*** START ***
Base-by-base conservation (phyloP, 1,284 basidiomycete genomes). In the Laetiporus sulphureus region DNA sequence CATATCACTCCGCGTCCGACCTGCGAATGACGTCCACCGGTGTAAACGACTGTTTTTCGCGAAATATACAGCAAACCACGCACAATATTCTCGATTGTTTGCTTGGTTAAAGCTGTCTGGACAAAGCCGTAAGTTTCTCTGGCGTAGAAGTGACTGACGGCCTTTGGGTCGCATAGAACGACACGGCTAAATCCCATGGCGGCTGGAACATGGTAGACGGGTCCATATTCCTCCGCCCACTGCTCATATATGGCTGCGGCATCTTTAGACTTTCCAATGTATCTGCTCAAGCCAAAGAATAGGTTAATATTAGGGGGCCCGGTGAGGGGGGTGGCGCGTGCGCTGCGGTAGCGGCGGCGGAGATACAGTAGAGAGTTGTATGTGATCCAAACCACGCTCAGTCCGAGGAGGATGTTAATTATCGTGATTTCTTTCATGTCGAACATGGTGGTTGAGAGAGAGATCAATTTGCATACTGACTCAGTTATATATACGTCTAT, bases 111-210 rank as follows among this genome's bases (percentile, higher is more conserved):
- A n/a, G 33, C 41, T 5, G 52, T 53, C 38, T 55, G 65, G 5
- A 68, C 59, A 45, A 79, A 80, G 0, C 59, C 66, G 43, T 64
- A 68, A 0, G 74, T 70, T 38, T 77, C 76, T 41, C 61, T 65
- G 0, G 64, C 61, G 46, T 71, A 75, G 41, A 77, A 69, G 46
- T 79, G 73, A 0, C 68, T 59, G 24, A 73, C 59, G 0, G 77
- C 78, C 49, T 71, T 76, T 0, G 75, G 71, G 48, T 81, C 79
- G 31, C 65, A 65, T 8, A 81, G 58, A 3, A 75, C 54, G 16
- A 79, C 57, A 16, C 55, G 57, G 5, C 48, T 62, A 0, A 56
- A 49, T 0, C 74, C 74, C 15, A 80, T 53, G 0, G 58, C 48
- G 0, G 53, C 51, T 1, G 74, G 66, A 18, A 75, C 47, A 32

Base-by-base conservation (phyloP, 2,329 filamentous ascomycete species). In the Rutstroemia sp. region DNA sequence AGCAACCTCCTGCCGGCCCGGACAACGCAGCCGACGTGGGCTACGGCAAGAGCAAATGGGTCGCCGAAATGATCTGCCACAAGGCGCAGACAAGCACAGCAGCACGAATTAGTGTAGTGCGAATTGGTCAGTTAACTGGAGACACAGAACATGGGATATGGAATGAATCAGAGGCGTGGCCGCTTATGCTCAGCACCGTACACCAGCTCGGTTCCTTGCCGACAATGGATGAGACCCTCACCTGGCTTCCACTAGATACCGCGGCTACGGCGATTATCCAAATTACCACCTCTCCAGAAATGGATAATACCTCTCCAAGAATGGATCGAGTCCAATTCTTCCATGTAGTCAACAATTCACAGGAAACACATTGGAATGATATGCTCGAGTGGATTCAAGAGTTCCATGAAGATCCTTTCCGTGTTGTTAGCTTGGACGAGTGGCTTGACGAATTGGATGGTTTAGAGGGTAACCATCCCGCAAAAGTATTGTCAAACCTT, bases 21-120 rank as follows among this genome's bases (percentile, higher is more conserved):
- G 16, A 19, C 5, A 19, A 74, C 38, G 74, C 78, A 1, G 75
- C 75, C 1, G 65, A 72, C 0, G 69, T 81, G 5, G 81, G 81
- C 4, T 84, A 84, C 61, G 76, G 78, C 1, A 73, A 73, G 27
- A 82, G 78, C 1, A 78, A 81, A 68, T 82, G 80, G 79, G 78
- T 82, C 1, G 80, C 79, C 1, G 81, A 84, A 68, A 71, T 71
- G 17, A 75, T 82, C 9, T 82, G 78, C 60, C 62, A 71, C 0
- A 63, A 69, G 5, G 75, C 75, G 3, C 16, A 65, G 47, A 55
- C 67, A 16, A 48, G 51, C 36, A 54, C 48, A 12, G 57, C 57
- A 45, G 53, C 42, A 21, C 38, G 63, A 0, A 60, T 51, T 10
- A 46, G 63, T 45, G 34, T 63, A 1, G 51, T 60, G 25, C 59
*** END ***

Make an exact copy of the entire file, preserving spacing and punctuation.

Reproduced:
Base-by-base conservation (phyloP, 1,284 basidiomycete genomes). In the Laetiporus sulphureus region DNA sequence CATATCACTCCGCGTCCGACCTGCGAATGACGTCCACCGGTGTAAACGACTGTTTTTCGCGAAATATACAGCAAACCACGCACAATATTCTCGATTGTTTGCTTGGTTAAAGCTGTCTGGACAAAGCCGTAAGTTTCTCTGGCGTAGAAGTGACTGACGGCCTTTGGGTCGCATAGAACGACACGGCTAAATCCCATGGCGGCTGGAACATGGTAGACGGGTCCATATTCCTCCGCCCACTGCTCATATATGGCTGCGGCATCTTTAGACTTTCCAATGTATCTGCTCAAGCCAAAGAATAGGTTAATATTAGGGGGCCCGGTGAGGGGGGTGGCGCGTGCGCTGCGGTAGCGGCGGCGGAGATACAGTAGAGAGTTGTATGTGATCCAAACCACGCTCAGTCCGAGGAGGATGTTAATTATCGTGATTTCTTTCATGTCGAACATGGTGGTTGAGAGAGAGATCAATTTGCATACTGACTCAGTTATATATACGTCTAT, bases 111-210 rank as follows among this genome's bases (percentile, higher is more conserved):
- A n/a, G 33, C 41, T 5, G 52, T 53, C 38, T 55, G 65, G 5
- A 68, C 59, A 45, A 79, A 80, G 0, C 59, C 66, G 43, T 64
- A 68, A 0, G 74, T 70, T 38, T 77, C 76, T 41, C 61, T 65
- G 0, G 64, C 61, G 46, T 71, A 75, G 41, A 77, A 69, G 46
- T 79, G 73, A 0, C 68, T 59, G 24, A 73, C 59, G 0, G 77
- C 78, C 49, T 71, T 76, T 0, G 75, G 71, G 48, T 81, C 79
- G 31, C 65, A 65, T 8, A 81, G 58, A 3, A 75, C 54, G 16
- A 79, C 57, A 16, C 55, G 57, G 5, C 48, T 62, A 0, A 56
- A 49, T 0, C 74, C 74, C 15, A 80, T 53, G 0, G 58, C 48
- G 0, G 53, C 51, T 1, G 74, G 66, A 18, A 75, C 47, A 32

Base-by-base conservation (phyloP, 2,329 filamentous ascomycete species). In the Rutstroemia sp. region DNA sequence AGCAACCTCCTGCCGGCCCGGACAACGCAGCCGACGTGGGCTACGGCAAGAGCAAATGGGTCGCCGAAATGATCTGCCACAAGGCGCAGACAAGCACAGCAGCACGAATTAGTGTAGTGCGAATTGGTCAGTTAACTGGAGACACAGAACATGGGATATGGAATGAATCAGAGGCGTGGCCGCTTATGCTCAGCACCGTACACCAGCTCGGTTCCTTGCCGACAATGGATGAGACCCTCACCTGGCTTCCACTAGATACCGCGGCTACGGCGATTATCCAAATTACCACCTCTCCAGAAATGGATAATACCTCTCCAAGAATGGATCGAGTCCAATTCTTCCATGTAGTCAACAATTCACAGGAAACACATTGGAATGATATGCTCGAGTGGATTCAAGAGTTCCATGAAGATCCTTTCCGTGTTGTTAGCTTGGACGAGTGGCTTGACGAATTGGATGGTTTAGAGGGTAACCATCCCGCAAAAGTATTGTCAAACCTT, bases 21-120 rank as follows among this genome's bases (percentile, higher is more conserved):
- G 16, A 19, C 5, A 19, A 74, C 38, G 74, C 78, A 1, G 75
- C 75, C 1, G 65, A 72, C 0, G 69, T 81, G 5, G 81, G 81
- C 4, T 84, A 84, C 61, G 76, G 78, C 1, A 73, A 73, G 27
- A 82, G 78, C 1, A 78, A 81, A 68, T 82, G 80, G 79, G 78
- T 82, C 1, G 80, C 79, C 1, G 81, A 84, A 68, A 71, T 71
- G 17, A 75, T 82, C 9, T 82, G 78, C 60, C 62, A 71, C 0
- A 63, A 69, G 5, G 75, C 75, G 3, C 16, A 65, G 47, A 55
- C 67, A 16, A 48, G 51, C 36, A 54, C 48, A 12, G 57, C 57
- A 45, G 53, C 42, A 21, C 38, G 63, A 0, A 60, T 51, T 10
- A 46, G 63, T 45, G 34, T 63, A 1, G 51, T 60, G 25, C 59